Part of growing up is learning how to say “goodbye.” Sometimes, that means having to bid farewell to friends and family alike. Composer James Horner was neither of these things to me. I never had the privilege of meeting the man. Even so, through the music he produced for dozens of movies in a period spanning nearly four decades, I have felt as though I’ve come to know him well. Most of my favorite film scores were his, and it is the knowledge that we’ve heard the last of his brilliant and beautiful creations that hits me the hardest.

Horner’s first major film score was for 1979’s “The Lady in Red,” when he was just 26 years old. His list of credits would grow to include “Star Trek II: The Wrath of Khan,” “Star Trek III: The Search for Spock,” “48 Hrs.,” “Cocoon,” “Commando,” “Aliens,” “An American Tail,” “Willow,” “The Land Before Time,” ” Field of Dreams,” “Honey, I Shrunk the Kids,” “Glory,” “Patriot Games,” “Legends of the Fall,” Braveheart,” Apollo 13,” “Titanic,” “A Beautiful Mind,” “Avatar” and “The Amazing Spider-Man” among many others. There is even at least one key scene towards the end of “Die Hard” where that film’s composer, Michael Kamen, briefly hands over the reigns to Horner.

Looking over this list,  I see many films which I grew up with, whose soundtracks I know by heart. Whenever I went on an out-of-state field trip in both middle school and high school, I maintained a tradition of bringing along with me the soundtrack to “Apollo 13.” As soon as the bus would pull out of the school parking lot, I would immediately press “PLAY” on the Main Title theme. I’ve been listening to that one a lot since last night’s sad news first broke. Anybody who grew up in the late 1980’s-early 1990’s will doubtless recall the numerous movie trailers which made use of the track “Bishop’s Countdown” from Horner’s “Aliens” score. Epic stuff. But I keep going back to those soundtracks for “Star Trek II” and “Star Trek III.” A Trekker since the age of four, I’ve counted those two soundtracks as my absolute favorite of any movie to this very day. Although I have grown weary of the overuse of “Amazing Grace” at every single funeral I attend or see displayed on television, I count Horner’s rendition from “Star Trek II” as the only version I’ll never tire of hearing. Right now, though, I can’t bear to listen to it. The wound is still too fresh.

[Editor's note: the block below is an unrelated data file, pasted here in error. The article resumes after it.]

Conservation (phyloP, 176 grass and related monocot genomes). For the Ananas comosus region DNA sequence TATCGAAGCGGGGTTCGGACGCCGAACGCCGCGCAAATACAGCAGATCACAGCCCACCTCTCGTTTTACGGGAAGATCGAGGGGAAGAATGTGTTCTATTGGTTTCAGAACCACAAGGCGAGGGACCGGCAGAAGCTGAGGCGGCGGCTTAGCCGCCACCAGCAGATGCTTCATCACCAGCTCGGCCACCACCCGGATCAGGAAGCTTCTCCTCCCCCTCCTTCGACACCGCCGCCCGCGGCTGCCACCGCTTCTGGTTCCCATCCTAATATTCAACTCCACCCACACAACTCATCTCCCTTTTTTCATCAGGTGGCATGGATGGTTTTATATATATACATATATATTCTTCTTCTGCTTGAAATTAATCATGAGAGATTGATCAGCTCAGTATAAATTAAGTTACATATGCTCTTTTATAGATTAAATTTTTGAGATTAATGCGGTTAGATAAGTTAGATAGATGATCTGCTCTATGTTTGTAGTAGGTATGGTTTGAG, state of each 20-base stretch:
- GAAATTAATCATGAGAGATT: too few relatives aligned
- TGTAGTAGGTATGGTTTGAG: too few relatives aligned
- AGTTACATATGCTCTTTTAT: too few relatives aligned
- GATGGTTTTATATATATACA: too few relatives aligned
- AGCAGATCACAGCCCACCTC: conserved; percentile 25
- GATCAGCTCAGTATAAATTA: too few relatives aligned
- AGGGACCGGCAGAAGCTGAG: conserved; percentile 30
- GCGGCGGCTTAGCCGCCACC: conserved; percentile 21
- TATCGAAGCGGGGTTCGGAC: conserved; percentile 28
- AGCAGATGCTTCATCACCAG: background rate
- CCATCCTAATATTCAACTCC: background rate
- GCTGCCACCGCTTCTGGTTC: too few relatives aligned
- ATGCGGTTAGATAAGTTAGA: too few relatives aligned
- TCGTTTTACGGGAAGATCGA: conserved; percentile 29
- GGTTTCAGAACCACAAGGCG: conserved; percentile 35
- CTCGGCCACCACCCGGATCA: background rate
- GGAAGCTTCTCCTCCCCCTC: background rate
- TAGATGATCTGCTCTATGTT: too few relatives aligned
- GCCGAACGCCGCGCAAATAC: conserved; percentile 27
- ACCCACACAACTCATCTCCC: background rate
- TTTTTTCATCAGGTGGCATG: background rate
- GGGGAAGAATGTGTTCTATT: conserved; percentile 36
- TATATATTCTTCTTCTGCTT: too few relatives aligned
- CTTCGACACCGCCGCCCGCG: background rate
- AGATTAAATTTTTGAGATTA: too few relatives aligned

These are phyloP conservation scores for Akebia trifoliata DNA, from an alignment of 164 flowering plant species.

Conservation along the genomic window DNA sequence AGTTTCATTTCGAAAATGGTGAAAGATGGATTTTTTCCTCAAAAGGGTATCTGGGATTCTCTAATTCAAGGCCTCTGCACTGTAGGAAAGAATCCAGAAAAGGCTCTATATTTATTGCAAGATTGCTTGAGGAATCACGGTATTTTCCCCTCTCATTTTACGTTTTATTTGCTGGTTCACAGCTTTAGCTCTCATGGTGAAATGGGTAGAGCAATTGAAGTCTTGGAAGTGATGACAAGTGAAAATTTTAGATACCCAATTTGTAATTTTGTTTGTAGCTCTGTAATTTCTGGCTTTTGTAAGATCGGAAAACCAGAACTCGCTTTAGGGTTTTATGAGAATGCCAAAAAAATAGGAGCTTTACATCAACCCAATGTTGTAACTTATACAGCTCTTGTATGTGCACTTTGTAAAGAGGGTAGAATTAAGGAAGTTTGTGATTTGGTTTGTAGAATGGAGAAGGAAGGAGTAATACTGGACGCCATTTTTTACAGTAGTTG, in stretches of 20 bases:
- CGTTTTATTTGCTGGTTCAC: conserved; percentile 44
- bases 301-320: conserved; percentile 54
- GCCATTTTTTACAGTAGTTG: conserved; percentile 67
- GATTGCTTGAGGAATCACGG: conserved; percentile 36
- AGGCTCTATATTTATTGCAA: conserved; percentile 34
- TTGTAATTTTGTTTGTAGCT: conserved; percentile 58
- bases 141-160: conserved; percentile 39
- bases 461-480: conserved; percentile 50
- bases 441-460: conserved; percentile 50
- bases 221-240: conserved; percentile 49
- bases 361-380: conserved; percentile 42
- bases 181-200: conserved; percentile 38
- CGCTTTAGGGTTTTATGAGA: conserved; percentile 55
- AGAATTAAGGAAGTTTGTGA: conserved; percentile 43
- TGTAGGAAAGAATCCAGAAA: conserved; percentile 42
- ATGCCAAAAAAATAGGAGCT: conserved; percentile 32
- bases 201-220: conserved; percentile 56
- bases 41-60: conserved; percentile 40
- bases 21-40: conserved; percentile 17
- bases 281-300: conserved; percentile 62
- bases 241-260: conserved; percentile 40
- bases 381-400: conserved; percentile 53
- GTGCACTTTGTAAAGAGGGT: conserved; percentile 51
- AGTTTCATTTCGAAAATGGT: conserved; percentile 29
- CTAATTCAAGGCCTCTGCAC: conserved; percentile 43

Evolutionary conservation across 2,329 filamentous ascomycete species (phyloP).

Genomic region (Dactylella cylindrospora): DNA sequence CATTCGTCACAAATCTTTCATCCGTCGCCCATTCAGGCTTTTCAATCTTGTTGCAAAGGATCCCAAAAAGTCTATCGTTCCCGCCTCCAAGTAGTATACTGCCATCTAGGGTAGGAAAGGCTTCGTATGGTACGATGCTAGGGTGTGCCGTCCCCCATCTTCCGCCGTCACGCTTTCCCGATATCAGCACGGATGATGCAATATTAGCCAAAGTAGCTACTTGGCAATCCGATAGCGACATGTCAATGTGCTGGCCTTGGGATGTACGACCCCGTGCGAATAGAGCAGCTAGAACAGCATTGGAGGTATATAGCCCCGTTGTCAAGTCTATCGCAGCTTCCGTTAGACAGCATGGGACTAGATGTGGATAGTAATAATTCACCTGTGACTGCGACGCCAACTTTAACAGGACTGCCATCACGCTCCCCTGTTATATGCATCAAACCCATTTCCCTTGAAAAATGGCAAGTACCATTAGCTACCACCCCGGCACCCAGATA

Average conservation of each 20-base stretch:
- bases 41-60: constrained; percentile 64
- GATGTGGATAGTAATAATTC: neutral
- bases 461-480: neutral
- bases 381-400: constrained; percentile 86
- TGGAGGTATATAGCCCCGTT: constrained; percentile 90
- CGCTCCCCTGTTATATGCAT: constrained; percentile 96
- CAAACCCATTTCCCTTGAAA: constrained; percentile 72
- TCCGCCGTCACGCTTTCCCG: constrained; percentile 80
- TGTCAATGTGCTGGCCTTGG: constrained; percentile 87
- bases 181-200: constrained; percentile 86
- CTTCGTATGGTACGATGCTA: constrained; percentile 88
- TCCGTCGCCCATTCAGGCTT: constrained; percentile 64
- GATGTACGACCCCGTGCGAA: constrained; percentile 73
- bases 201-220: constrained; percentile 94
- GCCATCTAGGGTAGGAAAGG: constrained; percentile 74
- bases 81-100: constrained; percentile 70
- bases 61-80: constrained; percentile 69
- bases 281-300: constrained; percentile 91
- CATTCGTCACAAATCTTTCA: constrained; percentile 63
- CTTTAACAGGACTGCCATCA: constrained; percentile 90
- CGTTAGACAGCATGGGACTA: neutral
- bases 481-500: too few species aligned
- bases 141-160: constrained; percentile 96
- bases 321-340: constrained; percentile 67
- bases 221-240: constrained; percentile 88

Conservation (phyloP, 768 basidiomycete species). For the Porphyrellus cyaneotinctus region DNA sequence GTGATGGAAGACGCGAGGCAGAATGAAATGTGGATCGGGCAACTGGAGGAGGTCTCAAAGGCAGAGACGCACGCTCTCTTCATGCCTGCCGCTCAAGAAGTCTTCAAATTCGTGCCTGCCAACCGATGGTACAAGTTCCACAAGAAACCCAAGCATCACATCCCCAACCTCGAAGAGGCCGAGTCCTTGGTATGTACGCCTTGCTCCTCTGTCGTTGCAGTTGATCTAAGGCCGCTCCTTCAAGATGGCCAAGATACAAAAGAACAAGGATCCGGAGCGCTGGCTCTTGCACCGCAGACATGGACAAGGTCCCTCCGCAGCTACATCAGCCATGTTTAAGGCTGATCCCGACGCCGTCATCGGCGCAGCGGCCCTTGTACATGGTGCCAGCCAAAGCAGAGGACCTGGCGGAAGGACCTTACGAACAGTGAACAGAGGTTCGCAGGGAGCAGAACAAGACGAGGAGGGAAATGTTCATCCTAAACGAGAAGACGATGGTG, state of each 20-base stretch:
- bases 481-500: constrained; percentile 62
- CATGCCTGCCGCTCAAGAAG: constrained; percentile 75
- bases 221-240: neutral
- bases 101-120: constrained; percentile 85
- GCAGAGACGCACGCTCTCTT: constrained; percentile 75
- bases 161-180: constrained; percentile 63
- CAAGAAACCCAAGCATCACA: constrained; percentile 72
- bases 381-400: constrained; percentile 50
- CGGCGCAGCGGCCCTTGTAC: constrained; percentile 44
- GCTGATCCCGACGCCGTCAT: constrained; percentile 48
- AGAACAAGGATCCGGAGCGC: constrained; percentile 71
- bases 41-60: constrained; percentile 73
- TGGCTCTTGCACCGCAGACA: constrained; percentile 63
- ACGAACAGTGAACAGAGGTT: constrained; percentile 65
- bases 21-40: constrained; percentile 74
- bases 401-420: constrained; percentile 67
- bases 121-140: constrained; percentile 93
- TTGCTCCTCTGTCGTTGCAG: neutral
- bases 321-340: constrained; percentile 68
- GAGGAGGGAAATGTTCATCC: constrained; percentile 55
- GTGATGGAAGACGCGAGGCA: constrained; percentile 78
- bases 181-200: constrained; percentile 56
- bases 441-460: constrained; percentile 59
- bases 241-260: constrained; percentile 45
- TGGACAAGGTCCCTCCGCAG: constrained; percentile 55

For me, it’s unusual for a celebrity’s demise to hit me the way James Horner’s has. Part of it is his young age of 61. Another factor is the manner in which he left us. The sudden, unexpected plane crash that claimed him, a man whose other passion beyond creating beautiful music was in soaring through the skies, only makes it harder to accept. Yet, here we are… living in a world without James Horner in it. 2015 has been an especially hard year to be a “Star Trek” fan. We had already lost “Star Trek: The Next Generation” producer/writer Maurice Hurley, Harve Bennett (executive producer of Star Trek II, III, IV and V), actress Grace Lee Whitney and Mr. Spock, himself: Leonard Nimoy. But even Nimoy has not had the impact on my life which Horner and his music did. The best way I can think of to find solace is the belief that he will never be truly dead as long as his life’s work continues to make similar impressions on others in the years to come.


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